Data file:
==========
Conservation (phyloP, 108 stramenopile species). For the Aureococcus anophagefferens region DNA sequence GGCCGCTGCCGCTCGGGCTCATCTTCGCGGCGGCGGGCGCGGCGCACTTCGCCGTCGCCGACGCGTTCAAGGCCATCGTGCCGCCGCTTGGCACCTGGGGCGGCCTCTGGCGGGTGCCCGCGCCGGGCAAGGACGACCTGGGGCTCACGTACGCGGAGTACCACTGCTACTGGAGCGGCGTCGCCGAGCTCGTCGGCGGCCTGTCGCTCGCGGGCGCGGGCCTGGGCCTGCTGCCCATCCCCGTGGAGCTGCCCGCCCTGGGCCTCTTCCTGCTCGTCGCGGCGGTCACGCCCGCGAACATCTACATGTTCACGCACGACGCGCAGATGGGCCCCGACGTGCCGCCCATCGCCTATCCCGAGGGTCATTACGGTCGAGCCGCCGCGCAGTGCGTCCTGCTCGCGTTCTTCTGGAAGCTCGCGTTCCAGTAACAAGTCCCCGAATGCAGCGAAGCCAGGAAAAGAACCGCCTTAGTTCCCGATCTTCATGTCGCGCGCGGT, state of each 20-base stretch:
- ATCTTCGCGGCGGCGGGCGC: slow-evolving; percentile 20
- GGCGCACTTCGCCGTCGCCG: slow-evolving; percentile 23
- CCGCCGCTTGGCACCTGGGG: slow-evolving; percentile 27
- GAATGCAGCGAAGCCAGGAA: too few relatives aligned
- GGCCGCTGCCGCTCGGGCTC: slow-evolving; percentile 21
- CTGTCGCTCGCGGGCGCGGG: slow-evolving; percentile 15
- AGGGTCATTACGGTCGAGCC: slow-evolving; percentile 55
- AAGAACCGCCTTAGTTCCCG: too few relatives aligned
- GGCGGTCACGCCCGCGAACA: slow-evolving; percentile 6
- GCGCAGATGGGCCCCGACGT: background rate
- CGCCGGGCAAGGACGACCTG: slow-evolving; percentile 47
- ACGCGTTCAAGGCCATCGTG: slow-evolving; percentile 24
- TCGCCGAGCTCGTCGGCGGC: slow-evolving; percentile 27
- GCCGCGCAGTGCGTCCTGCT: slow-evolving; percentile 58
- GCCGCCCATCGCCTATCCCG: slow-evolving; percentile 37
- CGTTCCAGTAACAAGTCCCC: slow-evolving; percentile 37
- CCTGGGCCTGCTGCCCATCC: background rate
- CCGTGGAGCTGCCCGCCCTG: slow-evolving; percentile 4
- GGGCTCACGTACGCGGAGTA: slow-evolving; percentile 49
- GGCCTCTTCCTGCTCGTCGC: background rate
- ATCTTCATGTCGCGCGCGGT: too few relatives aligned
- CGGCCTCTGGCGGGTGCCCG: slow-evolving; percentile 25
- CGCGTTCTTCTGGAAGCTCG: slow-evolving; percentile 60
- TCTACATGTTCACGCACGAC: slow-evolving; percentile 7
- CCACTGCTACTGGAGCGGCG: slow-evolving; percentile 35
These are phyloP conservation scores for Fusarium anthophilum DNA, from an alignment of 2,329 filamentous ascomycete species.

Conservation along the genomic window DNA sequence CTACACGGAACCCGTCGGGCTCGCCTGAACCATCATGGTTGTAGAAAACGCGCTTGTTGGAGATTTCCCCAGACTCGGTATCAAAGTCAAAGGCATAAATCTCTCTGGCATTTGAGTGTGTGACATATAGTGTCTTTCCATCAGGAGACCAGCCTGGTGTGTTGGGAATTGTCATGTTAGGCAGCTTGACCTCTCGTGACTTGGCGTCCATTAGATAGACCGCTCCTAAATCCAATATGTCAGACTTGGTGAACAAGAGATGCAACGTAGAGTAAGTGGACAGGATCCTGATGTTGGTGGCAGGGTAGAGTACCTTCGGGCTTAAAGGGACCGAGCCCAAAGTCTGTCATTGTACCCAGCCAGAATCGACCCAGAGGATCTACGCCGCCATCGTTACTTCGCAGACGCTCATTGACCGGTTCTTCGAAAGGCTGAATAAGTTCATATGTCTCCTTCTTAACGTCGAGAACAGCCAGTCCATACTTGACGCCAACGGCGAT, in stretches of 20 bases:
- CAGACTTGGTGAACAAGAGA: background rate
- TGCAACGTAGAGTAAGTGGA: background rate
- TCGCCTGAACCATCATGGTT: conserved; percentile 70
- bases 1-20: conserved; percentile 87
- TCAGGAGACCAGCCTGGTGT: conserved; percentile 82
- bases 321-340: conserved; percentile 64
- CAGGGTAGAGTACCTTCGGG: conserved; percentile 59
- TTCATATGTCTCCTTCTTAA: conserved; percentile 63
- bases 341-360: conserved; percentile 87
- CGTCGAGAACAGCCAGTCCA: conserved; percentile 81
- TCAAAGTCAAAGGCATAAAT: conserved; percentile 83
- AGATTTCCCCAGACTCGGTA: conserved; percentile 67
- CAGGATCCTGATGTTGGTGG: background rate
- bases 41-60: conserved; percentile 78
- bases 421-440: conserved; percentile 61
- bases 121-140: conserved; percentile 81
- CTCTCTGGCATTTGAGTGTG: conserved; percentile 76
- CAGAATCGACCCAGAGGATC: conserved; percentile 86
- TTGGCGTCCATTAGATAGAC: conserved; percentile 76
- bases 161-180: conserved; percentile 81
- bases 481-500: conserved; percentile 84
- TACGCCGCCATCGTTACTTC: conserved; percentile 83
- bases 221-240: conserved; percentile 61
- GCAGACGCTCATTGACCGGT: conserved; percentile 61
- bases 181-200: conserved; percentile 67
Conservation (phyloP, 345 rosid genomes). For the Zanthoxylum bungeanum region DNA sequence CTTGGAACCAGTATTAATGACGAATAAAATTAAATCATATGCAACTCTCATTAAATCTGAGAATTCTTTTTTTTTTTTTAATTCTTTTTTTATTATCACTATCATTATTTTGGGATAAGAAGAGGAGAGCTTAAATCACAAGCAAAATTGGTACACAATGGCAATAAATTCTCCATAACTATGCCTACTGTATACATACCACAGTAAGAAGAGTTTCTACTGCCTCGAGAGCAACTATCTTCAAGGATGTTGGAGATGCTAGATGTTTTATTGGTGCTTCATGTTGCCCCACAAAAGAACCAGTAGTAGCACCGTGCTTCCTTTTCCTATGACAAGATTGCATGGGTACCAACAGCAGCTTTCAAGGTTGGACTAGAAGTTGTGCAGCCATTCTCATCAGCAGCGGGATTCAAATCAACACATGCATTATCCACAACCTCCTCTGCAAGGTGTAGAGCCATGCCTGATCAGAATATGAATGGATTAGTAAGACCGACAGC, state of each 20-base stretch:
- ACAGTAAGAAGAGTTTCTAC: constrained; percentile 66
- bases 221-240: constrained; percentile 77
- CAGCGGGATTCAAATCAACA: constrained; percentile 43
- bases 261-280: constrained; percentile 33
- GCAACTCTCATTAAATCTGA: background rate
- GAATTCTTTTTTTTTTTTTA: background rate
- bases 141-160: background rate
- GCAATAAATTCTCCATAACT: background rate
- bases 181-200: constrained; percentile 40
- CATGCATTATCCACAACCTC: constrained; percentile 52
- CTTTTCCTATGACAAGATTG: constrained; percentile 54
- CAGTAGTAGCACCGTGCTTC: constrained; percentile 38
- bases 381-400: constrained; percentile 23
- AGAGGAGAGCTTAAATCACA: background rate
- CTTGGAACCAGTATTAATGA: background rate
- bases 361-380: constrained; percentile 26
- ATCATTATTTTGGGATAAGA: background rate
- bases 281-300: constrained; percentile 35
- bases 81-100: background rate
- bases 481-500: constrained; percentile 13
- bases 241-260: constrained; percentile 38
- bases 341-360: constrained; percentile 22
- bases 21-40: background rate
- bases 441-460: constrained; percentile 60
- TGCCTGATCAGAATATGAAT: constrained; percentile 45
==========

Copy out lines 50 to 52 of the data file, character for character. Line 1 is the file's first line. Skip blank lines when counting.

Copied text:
- TACGCCGCCATCGTTACTTC: conserved; percentile 83
- bases 221-240: conserved; percentile 61
- GCAGACGCTCATTGACCGGT: conserved; percentile 61